Local Food/Farm Stand The closest farmers market to the Swift factory is located a little under a mile away, at the North End Senior Center. While the North End Farmers Market falls within the boundaries of Hartford’s Northeast Neighborhood Revitalization Zone, it is isolated from most of the neighborhood by Keney Park. Frog Hollow Farmers Market, which is two miles away from the Swift factory, and the North End Market both offer a double-value program for food purchased with benefit cards (SNAP, WIC and EBT), making quality food more accessible to low-income community members. Another way of getting healthy, locally grown food into the hands of residents would be for urban farms to partner with local corner stores to sell produce. If corner stores agreed to participate, the partnership would allow residents to buy produce at convenient hours.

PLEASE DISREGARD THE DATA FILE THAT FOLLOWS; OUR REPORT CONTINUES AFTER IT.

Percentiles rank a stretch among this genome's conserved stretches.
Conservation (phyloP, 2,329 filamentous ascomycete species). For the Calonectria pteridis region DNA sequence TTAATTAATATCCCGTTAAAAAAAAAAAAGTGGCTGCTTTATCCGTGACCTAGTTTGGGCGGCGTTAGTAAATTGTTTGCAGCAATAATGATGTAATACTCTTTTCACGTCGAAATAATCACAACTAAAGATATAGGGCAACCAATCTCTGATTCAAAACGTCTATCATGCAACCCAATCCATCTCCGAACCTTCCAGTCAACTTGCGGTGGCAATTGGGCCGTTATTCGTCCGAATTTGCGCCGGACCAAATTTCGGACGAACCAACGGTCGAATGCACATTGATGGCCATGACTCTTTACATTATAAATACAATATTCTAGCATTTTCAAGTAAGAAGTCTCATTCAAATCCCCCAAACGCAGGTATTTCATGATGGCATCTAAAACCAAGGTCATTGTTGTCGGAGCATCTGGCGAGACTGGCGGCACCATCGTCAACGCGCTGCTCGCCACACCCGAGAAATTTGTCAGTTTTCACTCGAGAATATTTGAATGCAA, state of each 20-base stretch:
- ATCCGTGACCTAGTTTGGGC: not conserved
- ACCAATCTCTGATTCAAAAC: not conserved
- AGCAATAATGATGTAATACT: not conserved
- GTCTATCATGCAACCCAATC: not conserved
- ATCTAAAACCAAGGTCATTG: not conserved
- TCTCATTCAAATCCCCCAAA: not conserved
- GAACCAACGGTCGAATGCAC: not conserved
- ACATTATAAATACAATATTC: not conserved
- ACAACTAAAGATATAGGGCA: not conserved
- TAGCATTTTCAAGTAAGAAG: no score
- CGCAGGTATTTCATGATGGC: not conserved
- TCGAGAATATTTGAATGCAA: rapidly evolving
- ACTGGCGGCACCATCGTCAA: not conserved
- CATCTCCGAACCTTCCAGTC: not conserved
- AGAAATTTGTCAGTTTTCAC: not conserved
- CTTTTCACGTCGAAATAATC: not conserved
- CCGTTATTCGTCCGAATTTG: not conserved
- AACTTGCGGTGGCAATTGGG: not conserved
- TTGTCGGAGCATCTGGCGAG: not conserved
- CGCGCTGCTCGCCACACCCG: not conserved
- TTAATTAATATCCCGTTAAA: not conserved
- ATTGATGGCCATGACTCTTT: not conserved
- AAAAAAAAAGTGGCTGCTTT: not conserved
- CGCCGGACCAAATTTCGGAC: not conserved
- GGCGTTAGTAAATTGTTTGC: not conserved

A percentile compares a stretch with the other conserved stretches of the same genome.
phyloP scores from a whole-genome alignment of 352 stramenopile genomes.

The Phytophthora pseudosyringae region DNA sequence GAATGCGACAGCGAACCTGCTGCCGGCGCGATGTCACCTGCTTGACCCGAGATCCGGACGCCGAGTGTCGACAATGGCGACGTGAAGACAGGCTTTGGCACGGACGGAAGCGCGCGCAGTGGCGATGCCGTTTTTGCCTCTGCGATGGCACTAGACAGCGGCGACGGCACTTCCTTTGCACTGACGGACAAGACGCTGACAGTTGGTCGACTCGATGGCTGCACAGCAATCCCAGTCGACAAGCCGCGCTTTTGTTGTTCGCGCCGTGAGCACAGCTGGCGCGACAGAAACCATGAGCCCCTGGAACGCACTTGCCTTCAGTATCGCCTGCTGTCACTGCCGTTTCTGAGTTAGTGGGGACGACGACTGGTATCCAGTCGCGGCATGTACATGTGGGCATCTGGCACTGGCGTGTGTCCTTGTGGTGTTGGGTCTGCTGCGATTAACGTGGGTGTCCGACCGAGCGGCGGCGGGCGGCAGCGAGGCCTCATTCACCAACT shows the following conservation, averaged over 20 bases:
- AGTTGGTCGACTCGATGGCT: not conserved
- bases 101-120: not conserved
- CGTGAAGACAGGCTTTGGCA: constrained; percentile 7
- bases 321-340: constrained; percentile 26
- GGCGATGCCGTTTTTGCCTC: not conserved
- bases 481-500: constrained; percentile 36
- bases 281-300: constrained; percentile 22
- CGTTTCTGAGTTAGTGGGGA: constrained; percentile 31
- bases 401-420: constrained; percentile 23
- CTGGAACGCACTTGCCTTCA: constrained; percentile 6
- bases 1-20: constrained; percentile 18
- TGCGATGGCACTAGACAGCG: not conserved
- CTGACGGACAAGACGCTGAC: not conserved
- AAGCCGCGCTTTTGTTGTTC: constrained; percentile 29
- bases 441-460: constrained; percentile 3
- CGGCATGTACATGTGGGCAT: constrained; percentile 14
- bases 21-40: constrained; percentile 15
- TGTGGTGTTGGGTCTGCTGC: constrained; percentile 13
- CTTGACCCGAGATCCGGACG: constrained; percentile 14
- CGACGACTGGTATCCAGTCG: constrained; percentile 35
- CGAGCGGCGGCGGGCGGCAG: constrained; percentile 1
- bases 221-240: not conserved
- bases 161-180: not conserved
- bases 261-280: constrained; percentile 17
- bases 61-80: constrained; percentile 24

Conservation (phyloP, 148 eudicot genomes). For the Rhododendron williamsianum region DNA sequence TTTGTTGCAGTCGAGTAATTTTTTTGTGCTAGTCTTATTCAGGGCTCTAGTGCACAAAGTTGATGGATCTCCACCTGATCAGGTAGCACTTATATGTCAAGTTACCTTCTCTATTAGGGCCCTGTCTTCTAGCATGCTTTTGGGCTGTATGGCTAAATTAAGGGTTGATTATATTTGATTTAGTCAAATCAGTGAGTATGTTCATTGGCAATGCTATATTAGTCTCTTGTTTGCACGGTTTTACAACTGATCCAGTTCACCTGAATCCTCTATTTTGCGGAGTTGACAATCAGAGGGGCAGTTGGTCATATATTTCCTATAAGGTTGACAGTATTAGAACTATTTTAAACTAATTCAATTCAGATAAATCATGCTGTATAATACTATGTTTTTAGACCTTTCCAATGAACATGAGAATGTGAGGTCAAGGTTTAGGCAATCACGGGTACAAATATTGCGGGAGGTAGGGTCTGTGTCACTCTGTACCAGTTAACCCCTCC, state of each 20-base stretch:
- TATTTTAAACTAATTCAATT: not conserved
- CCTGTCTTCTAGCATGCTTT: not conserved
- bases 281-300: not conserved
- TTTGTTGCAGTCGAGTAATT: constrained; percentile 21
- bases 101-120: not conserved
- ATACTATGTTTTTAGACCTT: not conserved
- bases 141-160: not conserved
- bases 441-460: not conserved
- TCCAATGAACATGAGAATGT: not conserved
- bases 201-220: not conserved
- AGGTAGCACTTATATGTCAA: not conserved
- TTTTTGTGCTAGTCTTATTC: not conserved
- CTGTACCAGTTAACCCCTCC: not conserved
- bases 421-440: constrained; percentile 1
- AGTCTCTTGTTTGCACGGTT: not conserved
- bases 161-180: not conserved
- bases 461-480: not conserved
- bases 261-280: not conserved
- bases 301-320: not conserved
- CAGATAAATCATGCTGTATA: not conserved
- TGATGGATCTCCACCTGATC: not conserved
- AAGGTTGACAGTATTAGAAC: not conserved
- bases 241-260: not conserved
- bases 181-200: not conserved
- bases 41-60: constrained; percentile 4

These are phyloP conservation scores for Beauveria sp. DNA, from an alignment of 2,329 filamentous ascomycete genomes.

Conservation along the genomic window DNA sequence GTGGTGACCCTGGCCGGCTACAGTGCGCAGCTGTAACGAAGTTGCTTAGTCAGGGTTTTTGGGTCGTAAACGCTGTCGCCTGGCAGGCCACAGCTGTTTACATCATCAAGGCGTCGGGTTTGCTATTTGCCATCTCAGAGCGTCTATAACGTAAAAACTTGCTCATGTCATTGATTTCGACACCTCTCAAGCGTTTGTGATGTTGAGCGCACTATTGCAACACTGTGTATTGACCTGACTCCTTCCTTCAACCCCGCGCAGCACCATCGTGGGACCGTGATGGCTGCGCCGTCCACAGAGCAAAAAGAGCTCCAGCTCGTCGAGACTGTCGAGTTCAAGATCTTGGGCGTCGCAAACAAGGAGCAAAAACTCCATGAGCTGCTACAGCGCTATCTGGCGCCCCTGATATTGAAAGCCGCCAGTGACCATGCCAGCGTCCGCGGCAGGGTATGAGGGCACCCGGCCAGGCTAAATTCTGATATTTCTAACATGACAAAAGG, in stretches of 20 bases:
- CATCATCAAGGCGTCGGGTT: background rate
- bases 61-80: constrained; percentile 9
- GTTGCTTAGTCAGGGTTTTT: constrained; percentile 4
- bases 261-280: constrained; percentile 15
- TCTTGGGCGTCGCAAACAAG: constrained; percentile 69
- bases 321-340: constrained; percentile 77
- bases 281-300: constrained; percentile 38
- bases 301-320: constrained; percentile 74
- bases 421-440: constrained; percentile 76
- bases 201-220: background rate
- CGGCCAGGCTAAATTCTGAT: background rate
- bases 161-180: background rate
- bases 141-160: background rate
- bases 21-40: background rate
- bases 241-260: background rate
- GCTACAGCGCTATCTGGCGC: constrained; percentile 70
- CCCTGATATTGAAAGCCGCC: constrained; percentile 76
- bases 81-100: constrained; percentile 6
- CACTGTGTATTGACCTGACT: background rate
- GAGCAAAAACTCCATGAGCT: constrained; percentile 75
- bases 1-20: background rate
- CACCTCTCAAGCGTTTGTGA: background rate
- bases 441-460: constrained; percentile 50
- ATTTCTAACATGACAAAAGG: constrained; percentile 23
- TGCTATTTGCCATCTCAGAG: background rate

would further increase options for local, fresh food in a convenient location. A farmer’s market could also serve as a venue for local artisans and craftspeople to sell their products.


Privately Owned Pocket Park

Planting trees, shrubs and perennials and installing benches and walkways could reshape the empty space into an inviting green oasis. The low spot near the southernmost door on Love Lane could be an appropriate location for a demonstration rain garden. Having a park on this corner would add shade, beauty, and color to an otherwise stark intersection.

Children’s Events/Children’s Library